• Don’t have fallbacks (i.e. the electronic mirrors, locks or ignition breaks you can not still use them mechanically)

How a car could be build based on best practice and principles of modern software architecture

  • All screws, bolts and whatever else is needed in the car must be assemble with standard tools that are international available
  • The engine hold must be constructed in a way that different engines can be mounted inside so that the engine can be simply replaced by another more powerful or new engine
  • All parts of the whole care must be easy to access and maintain
  • Form follows function but should be aerodynamic – form follows function

Now if all of that could be done in a way all the parts, at least the frame of the card, would become manufacturable by using modern 3D printers, that might revolutionize how cars could be build, where they could be build and also result in lower prices. Just imagine to be able to drop a few containers containing the 3D printers somewhere , everywhere in the world and to be able to 3D print most parts needed for a car that can than be manufactured by any average mechanic! In fact [2] the US Army has already started doing this.

With the evolution of industrial level 3D printing this might become a cheap way to build cars in developing countries for a comparatively cheap price for the people living there. But also in modern world countries these cars might become a good opportunity for people who don’t care about having a nice car to compensate something or simply don’t have the money and can’t afford a “better” car. Better in terms of failure probability and maintenance cost is anyway a highly doubtable point even for expensive cars. So yes, I think a maintainable “open source” car would be even better than expensive high end cars that you can’t fix without special knowledge and tools.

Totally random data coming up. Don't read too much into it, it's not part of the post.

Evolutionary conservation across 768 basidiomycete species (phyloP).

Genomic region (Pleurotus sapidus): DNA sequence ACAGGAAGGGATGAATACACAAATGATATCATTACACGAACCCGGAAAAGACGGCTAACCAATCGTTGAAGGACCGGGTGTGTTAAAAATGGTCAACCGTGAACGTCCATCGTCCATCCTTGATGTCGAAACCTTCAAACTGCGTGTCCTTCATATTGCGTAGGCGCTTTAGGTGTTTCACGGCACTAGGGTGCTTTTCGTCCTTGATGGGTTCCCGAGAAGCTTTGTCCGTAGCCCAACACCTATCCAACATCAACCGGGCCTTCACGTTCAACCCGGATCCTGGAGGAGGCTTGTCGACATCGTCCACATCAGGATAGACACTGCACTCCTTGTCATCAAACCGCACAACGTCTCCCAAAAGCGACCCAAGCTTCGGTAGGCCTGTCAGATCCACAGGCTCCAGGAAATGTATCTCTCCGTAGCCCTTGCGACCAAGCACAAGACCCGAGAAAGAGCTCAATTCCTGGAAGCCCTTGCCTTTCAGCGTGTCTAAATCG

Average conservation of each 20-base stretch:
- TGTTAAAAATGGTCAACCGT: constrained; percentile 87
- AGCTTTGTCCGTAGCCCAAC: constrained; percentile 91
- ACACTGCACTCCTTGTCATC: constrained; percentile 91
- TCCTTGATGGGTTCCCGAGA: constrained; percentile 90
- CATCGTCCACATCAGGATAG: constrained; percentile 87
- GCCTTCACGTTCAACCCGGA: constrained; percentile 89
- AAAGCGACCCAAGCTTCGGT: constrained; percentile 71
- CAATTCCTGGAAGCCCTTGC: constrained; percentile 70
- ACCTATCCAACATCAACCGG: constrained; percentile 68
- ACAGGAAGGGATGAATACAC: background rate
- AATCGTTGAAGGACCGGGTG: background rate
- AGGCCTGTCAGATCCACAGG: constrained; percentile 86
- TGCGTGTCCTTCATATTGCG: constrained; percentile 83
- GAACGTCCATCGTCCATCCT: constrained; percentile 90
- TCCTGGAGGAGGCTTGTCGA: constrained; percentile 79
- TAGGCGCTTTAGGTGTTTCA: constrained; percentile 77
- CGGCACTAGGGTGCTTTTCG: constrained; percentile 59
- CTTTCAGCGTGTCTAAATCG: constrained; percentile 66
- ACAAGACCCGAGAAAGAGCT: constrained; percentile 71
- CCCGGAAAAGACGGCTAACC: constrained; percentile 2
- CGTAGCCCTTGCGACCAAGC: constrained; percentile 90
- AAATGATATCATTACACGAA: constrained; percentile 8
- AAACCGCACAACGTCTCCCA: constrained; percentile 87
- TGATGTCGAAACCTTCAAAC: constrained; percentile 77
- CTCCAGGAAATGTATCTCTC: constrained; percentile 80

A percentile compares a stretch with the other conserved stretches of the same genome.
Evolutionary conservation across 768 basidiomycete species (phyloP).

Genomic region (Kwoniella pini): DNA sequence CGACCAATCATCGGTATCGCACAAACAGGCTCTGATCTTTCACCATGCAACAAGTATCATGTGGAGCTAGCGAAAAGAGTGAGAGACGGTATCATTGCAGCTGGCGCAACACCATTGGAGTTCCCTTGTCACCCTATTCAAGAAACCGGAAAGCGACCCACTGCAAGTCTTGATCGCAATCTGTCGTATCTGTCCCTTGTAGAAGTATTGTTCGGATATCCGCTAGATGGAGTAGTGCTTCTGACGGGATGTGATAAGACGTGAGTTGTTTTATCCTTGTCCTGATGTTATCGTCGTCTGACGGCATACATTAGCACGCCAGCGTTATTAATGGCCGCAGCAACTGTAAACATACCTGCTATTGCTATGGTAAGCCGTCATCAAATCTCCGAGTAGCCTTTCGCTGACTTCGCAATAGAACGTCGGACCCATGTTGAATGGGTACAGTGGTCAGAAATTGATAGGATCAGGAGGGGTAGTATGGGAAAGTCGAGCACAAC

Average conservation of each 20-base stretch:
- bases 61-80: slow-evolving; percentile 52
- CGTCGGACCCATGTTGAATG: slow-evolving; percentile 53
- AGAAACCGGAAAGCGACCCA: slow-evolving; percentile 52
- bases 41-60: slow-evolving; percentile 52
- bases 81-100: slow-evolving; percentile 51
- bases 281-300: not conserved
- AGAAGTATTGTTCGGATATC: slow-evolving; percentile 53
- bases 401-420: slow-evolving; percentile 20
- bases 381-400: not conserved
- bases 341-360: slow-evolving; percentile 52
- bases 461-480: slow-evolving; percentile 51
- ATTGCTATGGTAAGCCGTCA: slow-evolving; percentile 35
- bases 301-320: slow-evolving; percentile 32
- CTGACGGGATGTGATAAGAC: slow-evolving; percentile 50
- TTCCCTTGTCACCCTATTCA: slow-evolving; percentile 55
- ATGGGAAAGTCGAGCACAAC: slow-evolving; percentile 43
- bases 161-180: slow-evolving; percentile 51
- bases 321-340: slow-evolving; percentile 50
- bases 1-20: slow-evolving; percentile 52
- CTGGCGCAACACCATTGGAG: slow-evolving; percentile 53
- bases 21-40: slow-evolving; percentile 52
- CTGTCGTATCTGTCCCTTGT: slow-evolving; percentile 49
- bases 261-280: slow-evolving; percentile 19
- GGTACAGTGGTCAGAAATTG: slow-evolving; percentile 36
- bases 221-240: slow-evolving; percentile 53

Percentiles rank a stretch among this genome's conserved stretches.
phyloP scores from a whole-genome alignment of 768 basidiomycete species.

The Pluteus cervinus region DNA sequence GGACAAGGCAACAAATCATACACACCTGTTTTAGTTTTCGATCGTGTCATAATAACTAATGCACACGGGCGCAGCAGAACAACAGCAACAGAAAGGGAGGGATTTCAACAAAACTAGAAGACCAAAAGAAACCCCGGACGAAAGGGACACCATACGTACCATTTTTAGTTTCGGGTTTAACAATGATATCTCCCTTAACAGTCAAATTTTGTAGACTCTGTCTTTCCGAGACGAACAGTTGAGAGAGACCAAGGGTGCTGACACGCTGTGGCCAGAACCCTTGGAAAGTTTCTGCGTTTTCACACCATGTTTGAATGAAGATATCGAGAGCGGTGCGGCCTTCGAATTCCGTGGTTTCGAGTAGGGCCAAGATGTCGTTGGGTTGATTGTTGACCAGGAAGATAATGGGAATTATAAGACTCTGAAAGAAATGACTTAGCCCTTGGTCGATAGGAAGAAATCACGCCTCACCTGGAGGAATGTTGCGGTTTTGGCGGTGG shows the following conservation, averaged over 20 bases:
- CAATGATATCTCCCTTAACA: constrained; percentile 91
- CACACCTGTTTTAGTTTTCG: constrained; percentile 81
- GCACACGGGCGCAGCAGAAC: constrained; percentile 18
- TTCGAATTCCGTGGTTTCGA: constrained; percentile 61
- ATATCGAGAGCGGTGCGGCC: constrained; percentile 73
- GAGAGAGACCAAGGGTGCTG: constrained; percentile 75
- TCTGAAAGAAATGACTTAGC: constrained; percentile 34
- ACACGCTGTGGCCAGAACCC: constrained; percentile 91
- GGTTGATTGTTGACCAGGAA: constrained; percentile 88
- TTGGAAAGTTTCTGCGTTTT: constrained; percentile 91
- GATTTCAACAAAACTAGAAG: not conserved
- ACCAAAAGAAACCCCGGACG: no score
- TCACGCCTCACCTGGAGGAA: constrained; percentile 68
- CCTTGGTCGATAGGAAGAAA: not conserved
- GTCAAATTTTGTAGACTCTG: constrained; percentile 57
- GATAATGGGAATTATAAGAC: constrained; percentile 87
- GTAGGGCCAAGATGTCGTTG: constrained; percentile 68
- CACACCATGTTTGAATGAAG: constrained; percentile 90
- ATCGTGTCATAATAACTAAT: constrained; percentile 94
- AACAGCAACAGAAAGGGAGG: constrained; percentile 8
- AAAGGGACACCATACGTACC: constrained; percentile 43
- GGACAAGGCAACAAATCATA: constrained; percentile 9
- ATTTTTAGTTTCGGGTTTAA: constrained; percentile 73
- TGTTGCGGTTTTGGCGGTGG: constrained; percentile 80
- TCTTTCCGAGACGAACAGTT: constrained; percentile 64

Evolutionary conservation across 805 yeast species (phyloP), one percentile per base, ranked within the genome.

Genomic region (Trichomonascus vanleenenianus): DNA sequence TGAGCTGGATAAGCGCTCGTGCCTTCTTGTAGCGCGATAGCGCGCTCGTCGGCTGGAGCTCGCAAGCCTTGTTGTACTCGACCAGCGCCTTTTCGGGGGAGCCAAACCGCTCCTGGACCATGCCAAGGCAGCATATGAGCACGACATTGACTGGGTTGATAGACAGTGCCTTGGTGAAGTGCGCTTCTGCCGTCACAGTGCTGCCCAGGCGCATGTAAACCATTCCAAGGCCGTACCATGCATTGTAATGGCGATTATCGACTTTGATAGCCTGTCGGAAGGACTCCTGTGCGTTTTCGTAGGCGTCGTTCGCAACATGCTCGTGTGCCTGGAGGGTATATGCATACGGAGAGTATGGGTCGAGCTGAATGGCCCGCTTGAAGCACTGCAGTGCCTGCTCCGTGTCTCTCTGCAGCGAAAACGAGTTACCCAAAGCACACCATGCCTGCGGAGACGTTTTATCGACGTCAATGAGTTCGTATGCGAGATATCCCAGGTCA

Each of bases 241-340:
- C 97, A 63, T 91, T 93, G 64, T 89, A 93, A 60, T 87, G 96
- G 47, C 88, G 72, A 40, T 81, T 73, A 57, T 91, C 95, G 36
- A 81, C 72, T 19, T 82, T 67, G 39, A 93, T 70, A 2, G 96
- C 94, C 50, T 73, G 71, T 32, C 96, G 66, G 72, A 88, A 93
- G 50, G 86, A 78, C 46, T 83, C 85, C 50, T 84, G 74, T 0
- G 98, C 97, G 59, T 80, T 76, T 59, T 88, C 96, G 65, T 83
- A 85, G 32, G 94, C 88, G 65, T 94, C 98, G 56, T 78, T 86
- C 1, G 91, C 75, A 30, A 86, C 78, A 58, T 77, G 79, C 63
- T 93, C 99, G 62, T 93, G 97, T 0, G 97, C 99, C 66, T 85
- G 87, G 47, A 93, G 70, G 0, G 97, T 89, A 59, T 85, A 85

Can this become a reality? Well, I hope so, I would buy it.


Image saving and processing for high traffic sites

I think everyone has already seen code similar like this:

What’s wrong with this? Let’s assume you have an image library behind the Thumb helper. It will process the image supplied in $image. It will try to create the thumbnail, opening a file if it does not already exist at the destination and start processing the image. Once complete, it will write it out to the – as long as process takes – locked file.

The issue with this is the race condition in which another user attempts to load the same page, before the initial image resize and write process has completed. The helper will do exactly as it is told, and attempt to create the image thumbnail as it doesn’t yet exist. Consider a very busy site, and you can see that this would quickly bring a server to its knees.

This is not as much of a problem when you have just a few visitors per day, or per hour. However, if you have lots of visitors and your recently uploaded article appears on your homepage, you can be sure this thumbnail is going to take a lot of hits and the described scenario is very likely to happen.

So, when should you create thumbnails?

Usually you should know the desired image dimensions for all the images on your website. By this you’ll be able to get a list of sizes into an array. I personally prefer to put this list by model into a separate config file in APP/Config/thumb_sizes.php.

Assuming that you follow the MVC pattern, you’ll validate your uploaded form in the model. Once validated, the model performs any processing in the beforeSave() or afterSave() methods. This is an ideal location for the processing of images. You would begin by reading your configured sizes:

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Run a foreach over the image sizes and create the thumbnails for your image after it was successfully uploaded.